May 16th is national "Love a Tree Day,” and what better way to celebrate, than by visiting the oldest and largest tree in New York City. As NY1's Lindsay Tuchman reports, that tree happens to be in Flushing.

More than 130 feet tall, and 18 feet in circumference, a tulip tree in Flushing is what’s believed to be New York City's tallest tree. According to the parks department, it’s also the city's oldest tree.

Experts say the tree known as the ‘Queens Giant,’ is around 350 years old.

You can find it by hiking through the woods in Alley Pond Park.

"Over the centuries it has survived having highways built around it, homes developed around it,” Urban Park Ranger Joe Czeisel said. “It has weathered hurricanes, floods, and draughts."

The giant was a mere sapling in the mid 1600s; more than a century before the United States gained its independence, and even a few decades before Queens was established as a county in 1683.

According to Queens historian Richard Hourahan, the tree was around when the Matinecock Indian tribe called the area home, when the Dutch settled here, and other historical milestones.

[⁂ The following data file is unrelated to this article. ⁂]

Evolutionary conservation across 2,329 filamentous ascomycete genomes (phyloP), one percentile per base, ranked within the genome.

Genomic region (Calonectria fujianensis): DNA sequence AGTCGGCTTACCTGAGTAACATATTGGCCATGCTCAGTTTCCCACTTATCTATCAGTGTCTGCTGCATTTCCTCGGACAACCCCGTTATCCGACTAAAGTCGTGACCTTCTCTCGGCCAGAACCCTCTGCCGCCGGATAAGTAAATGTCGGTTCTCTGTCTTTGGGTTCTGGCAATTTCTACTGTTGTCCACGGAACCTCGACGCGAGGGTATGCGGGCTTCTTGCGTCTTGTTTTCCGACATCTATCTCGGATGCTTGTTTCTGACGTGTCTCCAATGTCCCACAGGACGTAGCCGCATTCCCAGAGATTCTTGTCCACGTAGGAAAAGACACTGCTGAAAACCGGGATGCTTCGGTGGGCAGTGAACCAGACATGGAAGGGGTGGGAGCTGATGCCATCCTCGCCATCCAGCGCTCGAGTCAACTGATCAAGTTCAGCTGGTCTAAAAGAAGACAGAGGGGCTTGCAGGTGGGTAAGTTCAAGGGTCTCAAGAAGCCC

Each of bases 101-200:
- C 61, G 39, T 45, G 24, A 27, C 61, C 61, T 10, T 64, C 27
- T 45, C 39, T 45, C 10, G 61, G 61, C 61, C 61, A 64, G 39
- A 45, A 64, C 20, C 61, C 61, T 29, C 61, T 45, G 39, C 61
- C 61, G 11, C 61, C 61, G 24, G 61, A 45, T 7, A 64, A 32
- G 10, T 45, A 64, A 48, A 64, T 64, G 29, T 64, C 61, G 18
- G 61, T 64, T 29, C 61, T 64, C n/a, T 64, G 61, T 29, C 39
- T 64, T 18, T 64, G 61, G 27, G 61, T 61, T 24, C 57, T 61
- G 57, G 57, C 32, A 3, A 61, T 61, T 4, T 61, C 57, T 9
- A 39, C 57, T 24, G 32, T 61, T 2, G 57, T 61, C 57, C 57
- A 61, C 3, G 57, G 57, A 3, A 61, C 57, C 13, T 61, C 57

"Purportedly when George Washington was retreating from the battle of Long Island, which took place in Brookyln, he came right through Alley Pond,” he said. “So that was the retreat and how we got away."

The tree has been around for parts of five centuries, which may lead you to wonder, if only trees could talk!

"I'm here, I've seen a lot,” Hourahan guessed. “And I'll probably be around longer than you are!!”

Since May 16th is national “Love a Tree Day,” it's a reminder of the importance of trees like this.

"They do things like provide shade for people, they provide fresh air for people, they also help reduce flooding on the sides of the roads and of course it provides both food and shelter for all of the animals that live here in Alley pond park,” Czeisel said.

With a fence as a barrier from harm, the Queens Giant is still going strong. Tulip trees can grow more than 150 feet and live up to 600 years.